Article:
The stressor is serving me to rise to the occasion. That’s so interesting. So that’s, you know, that’s yeah, yeah. It’s, it can, and it can be applied in so many scenarios, for sure.
So what are some common causes of stress that you’ve seen in your clients, especially with women?
So this is an interesting, yeah, so this is an interesting one, right? So, you know, according to, I will share like kind of the statistics around us. So according to a Gallup poll that was done pre pandemic, and I want to put that asterix on there because I think that there have been some shifts as a result of the pandemic, but the number one stressor for women is money and it could a matter of managing it. It could be amount of matter of getting it. It could be a matter of inequality of how it’s handled in the world. Uh, but money is one of those things that I have seen show up over and over and over again. The thing that I actually see though most with my clients is actually ranked the number two stressor, um, in that recent Gallup poll. And that is job pressure.
And when I hear that, it’s not just like the demands of the job itself, it’s the responsibilities of everything that’s going on. Like, I got to get this, I got to serve this client. I got to get this email. I got kids, I got this, I’ve got that. I’ve got all, I got to get, take care of the house, dah, dah, dah, whatever the F it is. Right. And that is one of those things that I see. And it’s not a matter of what it is that we’re doing. It’s a matter of being spread thin, right. Not being able to focus. I mean, because one of the things that I’ve seen my clients, especially my female clients, is that we will, you know, we’re, we’re multitaskers, but really what multitasking means is that we’re not doing multiple things at once. We’re rapidly switching from one thing to the other.
And so when we, yeah, so when we do that and we add in a bunch of kind of unnecessary and that’s to be defined by each individual, these unnecessary things, that’s when we can get really spread thin. It’s not that we’re not good at switching back and forth, but if we’re switching back and forth between three things, it’s very different than switching back and forth between 15 things. And that can be really what, what spreads this out. The other thing that I see is things like health concerns, which is definitely, uh, many times influenced by the amount of stress that we have. So folks are coming to me with chronic migraines or random aches and pains that doctors can’t figure out. And it’s to the point where in addition to their day-to-day stress, their health is stressing them out because they’re like, I don’t know what to do. I have no idea. I’ve tried everything. So what do I do now?
Your comment on the number one issue from that poll is money. And that one actually surprised me. I thought the number one issue would be time.
Yeah. And I think that falls under, I think that falls under the like money and time are so intertwined and same with job pressure, job pressure, and time are so intertwined. And it’s ironic that you bring that up because that is one of the main, like one of the key tools. I wouldn’t say me, but one of the key tools that I teach my clients is exactly how do we manage our time based on our priorities. How do we as business owners manage our time in terms of serving clients in terms of marketing, in terms of when do I actually get to take a day off where’s family time fit into all of this? Um, I was just talking to a client probably last month about fitting into, you know, shifting her perception of doing all of the things for the kids. Her time off that is not her time off. Right. So really helping us manage our time in a way that not only makes sense, but also enables us to take a, take a step back so that when we get back to work, when we’re with our families, we’re a hundred percent, we’re a hundred percent there.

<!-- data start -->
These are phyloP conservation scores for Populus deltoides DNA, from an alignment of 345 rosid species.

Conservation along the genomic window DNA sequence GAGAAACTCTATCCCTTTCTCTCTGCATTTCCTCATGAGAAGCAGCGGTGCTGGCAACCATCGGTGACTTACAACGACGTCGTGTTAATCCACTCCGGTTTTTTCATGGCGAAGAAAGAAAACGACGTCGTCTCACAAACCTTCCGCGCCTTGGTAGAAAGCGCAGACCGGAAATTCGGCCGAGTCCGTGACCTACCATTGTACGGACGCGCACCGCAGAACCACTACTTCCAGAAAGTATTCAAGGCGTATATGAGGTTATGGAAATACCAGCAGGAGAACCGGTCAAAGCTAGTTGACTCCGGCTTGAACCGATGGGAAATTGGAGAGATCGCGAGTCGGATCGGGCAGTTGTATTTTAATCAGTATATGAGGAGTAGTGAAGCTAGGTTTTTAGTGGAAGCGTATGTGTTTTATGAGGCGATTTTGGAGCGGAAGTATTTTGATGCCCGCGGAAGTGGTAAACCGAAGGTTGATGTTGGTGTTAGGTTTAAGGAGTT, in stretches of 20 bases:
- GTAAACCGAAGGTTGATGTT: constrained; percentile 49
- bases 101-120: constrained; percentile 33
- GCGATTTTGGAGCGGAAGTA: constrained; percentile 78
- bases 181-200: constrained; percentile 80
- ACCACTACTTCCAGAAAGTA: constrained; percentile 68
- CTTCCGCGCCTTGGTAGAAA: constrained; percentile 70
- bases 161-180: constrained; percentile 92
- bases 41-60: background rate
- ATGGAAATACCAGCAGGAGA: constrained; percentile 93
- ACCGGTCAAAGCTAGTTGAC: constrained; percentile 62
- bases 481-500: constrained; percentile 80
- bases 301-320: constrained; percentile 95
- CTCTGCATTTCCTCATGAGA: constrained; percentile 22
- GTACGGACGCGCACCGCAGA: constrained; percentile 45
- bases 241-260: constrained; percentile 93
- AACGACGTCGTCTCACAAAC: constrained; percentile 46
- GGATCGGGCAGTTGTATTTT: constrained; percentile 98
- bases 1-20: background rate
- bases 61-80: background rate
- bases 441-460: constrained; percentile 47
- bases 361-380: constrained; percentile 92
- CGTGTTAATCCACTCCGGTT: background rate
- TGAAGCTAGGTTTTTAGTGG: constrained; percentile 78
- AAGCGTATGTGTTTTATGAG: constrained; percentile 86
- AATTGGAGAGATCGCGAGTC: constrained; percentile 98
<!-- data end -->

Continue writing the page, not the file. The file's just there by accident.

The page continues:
So here’s the ultimate question. What steps can we take to significantly reduce stress? And are these proactive steps or are there steps that we can do in the moment?
Well, so I mean, I definitely think that in the moment, one of those things that we can do is if we have that awareness to try to make that switch from those thoughts, from being those disruptive thoughts to the use dress, the, the, this is a bad thing to this serves me. That’s something that we can do in the moment we can do on our heads. Um, if we catch ourselves, it’s also something that we can do after the fact when we’re like, Oh man, I wish that it would have gone differently. Let’s rewire for next time. Let’s have that ready. But one thing that I also recommend to folks who are experiencing stress is to start with the basics. So here at the stress less company, we actually start with this thing called creative stress reduction. And so creative stress reduction is any activity that helps us get out of a state of fight flight or freeze and gets us into that state of play or flow AKA rest and digest mode.
And so this can be really anything. It could be playing with your dog. It could be going on a walk, it could be gardening, it could be knitting. It could be formatting an Excel spreadsheet. If that’s what you’re into really could be anything as long as it gets you out of that, excuse me, out of that fight flight or freeze mode. And the reason that we start with this is because when we are in that distress state, when we’re in fight flight or freeze mode, the first thing that goes out the window is our critical thinking and critical thinking is a really important thing to have on board a hundred percent we needed in our businesses we needed in our day-to-day lives. We needed just for street-smarts then. So when we engage in creative stress reduction and it helps us get our critical thinking back.
So it can be, again, anything, whatever brings you, joy, whatever makes you feel like you’re rested, you’re back in that place. And then from there, that’s where the deep work comes in, right? That’s why my clients decided to work with me because it’s about, okay, what can I do? How am I creating more suffering for myself? Where are the unnecessary stressors in my life? What can I do to pull those out from the root? So that if something that’s unpredictable comes up, like a family member gets sick or global pandemic happens. I’m, that’s not the thing, right. That breaks the camel’s back.